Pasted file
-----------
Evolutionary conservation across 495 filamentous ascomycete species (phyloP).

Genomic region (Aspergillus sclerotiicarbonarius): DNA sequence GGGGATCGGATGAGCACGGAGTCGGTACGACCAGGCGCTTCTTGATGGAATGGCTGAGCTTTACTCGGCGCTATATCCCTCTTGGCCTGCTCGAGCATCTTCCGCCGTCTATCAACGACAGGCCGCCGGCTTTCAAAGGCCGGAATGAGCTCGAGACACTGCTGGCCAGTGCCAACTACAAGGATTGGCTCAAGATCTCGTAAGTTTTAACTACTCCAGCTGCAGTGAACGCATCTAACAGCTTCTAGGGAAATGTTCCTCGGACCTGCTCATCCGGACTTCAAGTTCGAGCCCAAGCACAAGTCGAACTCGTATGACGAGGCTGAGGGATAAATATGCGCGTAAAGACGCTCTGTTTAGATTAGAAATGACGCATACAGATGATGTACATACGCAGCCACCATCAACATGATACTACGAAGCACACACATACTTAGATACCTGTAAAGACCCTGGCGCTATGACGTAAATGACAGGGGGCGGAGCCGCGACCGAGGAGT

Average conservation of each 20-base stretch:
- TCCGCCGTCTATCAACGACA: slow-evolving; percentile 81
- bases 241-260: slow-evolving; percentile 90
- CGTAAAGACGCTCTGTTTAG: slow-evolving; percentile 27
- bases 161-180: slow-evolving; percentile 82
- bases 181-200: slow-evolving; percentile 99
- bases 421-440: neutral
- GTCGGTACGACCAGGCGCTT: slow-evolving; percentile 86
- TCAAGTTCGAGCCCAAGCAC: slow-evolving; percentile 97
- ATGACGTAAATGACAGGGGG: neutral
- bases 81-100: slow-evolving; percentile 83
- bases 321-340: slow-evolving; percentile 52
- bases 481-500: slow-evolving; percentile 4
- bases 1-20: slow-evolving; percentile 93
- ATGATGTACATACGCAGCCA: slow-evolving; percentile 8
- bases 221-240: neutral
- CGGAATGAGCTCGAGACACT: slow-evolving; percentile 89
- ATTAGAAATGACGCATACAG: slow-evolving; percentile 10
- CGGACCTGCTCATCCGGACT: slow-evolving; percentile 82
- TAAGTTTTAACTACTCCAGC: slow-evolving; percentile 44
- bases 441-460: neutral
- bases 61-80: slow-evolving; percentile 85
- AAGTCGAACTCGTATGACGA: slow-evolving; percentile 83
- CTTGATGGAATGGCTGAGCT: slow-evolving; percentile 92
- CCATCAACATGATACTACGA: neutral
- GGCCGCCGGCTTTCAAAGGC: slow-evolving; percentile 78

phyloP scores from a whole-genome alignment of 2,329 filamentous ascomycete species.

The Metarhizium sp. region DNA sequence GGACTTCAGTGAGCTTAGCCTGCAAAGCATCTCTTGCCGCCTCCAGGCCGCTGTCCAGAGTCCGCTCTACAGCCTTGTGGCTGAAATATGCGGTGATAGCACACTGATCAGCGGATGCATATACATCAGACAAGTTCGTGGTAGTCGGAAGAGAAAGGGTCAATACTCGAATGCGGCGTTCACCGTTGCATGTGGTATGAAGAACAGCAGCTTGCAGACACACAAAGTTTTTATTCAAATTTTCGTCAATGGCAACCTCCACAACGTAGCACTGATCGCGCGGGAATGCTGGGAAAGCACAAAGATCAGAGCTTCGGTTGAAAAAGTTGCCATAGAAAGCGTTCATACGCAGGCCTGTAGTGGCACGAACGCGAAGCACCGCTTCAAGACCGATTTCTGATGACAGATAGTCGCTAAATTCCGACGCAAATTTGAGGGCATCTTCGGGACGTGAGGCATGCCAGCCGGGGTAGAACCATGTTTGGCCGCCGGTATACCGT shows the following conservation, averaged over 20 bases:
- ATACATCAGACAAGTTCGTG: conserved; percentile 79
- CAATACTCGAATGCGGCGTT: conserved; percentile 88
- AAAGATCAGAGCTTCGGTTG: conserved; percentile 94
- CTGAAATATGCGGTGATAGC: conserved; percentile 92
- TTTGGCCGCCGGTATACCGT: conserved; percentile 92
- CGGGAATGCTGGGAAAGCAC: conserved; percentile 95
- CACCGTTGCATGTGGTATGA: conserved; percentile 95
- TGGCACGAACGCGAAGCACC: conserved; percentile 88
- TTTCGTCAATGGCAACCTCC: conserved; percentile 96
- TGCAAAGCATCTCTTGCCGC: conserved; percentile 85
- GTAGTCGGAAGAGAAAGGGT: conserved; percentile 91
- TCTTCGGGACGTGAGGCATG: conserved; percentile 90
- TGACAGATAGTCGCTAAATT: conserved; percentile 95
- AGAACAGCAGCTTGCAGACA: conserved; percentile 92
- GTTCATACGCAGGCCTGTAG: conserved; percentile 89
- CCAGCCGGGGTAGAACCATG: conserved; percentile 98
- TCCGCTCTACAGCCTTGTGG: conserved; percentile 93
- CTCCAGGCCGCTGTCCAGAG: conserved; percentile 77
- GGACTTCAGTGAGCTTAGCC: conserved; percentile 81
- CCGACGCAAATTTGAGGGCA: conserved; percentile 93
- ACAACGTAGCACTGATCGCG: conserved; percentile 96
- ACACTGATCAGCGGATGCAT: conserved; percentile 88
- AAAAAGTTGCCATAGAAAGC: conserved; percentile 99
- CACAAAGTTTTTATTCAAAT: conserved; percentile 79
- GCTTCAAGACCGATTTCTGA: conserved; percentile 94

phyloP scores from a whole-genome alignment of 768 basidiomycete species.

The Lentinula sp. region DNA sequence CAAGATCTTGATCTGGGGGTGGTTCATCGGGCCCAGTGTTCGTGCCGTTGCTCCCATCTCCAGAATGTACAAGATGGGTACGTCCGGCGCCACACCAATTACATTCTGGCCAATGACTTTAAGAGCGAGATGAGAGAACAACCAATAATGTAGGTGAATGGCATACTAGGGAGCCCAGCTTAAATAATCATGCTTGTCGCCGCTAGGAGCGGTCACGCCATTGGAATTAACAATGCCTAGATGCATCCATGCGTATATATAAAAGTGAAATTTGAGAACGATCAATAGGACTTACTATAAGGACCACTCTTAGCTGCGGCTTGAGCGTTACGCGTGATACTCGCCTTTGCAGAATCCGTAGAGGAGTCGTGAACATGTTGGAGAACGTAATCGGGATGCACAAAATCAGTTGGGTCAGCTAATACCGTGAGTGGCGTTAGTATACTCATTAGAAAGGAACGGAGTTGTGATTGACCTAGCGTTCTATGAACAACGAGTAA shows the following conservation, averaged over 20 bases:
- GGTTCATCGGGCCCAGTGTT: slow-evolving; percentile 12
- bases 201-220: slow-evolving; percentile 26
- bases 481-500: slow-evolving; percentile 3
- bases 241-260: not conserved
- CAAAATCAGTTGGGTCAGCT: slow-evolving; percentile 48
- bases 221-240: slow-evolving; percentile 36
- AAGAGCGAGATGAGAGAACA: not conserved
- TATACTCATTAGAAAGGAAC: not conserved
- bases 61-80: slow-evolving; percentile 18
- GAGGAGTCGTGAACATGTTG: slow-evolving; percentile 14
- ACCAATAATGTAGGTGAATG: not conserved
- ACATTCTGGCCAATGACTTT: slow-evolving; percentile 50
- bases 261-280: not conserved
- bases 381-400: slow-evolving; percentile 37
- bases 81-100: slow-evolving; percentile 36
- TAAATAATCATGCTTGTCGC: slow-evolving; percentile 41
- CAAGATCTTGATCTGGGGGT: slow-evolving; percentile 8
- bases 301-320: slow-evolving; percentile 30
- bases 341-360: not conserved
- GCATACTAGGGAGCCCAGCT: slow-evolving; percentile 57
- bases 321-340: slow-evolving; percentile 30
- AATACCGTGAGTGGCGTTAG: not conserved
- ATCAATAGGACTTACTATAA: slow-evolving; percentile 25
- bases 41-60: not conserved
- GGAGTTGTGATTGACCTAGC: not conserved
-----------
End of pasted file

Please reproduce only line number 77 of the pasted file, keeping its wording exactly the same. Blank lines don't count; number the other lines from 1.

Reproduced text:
- GCATACTAGGGAGCCCAGCT: slow-evolving; percentile 57